[Lawyer Dennis] Gingold claims to have billed an astonishing 48,772 hours on this case—which works out to almost 9.5 hours a day, every day without a single day off, between November 4, 1995, and December 7, 2009. This includes a seven-year stretch where Mr. Gingold billed 28,230 hours—an average of eleven hours a day, every day seven days a week without a single day off.
As anyone who has had to keep billing records knows, it is rare for ten hours of billing to take only ten hours: there are bathroom breaks, coffee breaks, meal breaks, interruptions, and so forth. There are legendary accounts of tireless attorneys who forgo family and leisure; work on little sleep; and are able to regularly bill 3000 hours a year, but they are few and far between. Perhaps Mr. Gingold is one of these exceptional individuals, so far above average that he can routinely bill 4000 hours a year without loss of productivity or health, but this proposition merits scrutiny.
President Obama has directed the Department of Justice to stop defending Section 3 of the Defense of Marriage Act (DOMA), the 1996 law prohibiting federal recognition of same-sex marriage. Attorney General Eric Holder’s letter explaining the decision to Speaker of the House John Boehner appears here.
In other marriage-equality-related news, the American Foundation for Equal Rights (AFER) — the organization represented by Ted Olson and Davis Boies inthe Prop 8 litigation — has filed a motion in the Ninth Circuit, asking that court to lift its stay on same-sex marriage in California.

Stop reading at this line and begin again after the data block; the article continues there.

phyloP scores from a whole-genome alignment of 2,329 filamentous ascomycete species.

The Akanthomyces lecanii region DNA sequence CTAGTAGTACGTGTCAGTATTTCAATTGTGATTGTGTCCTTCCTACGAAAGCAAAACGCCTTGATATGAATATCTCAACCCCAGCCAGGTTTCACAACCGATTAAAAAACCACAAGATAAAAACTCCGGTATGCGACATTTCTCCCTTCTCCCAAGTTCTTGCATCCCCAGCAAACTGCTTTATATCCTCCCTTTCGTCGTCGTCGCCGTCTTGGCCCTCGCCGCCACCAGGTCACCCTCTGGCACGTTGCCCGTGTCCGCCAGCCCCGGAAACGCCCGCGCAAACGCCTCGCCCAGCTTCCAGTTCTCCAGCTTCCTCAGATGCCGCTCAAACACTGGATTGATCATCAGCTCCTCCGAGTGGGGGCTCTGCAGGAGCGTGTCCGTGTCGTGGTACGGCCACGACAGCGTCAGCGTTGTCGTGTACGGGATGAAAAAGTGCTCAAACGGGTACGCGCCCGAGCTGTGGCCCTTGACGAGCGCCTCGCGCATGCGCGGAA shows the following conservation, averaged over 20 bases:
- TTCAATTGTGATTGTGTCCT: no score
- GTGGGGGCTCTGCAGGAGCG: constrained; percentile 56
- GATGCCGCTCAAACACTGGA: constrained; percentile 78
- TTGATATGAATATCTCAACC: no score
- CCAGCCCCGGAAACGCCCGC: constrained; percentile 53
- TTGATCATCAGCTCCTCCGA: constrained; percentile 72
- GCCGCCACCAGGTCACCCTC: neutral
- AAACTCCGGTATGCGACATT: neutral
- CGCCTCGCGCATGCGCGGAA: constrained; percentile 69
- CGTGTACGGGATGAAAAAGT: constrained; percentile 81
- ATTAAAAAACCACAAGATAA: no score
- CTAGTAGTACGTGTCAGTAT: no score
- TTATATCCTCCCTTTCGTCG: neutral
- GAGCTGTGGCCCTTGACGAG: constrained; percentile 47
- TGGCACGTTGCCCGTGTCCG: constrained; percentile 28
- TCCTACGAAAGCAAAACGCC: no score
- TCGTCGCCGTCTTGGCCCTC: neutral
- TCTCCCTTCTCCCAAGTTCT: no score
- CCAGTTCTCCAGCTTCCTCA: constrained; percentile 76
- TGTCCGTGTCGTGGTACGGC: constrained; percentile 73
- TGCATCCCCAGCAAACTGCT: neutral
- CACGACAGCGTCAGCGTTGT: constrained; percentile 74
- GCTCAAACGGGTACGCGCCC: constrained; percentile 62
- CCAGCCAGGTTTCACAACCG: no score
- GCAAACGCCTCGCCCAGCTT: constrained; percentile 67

Read more at the links below.
UPDATE: For some reactions to this news, see, e.g., the ACLU (pleased) and Ted Frank (displeased).
Exciting news. Starbucks has just launched its new However-You-Want-It Frappuccino® product, “allowing customers to create a blended beverage that is uniquely their own…. the same way they customize their favorite Starbucks espresso beverage.”
Sounds delicious! But if you order your Frappuccino with extra ice, and then experience brain freeze, don’t turn around and sue Starbucks.
Or maybe do turn around and sue Starbucks? Even though lawsuits based on allegedly unreasonable beverage temperatures have become national jokes, memorialized in popular culture (e.g., Seinfeld episodes), they still keep getting filed — and, presumably, settled.
The latest lawsuit has been filed against Starbucks, for excessively hot tea….
Some class action settlements are highly questionable. Think of a case where, say, the victimized consumers get a stupid coupon, so they can purchase even more goods or services from the company that victimized them — while the lawyers representing the plaintiffs walk away with a big payday.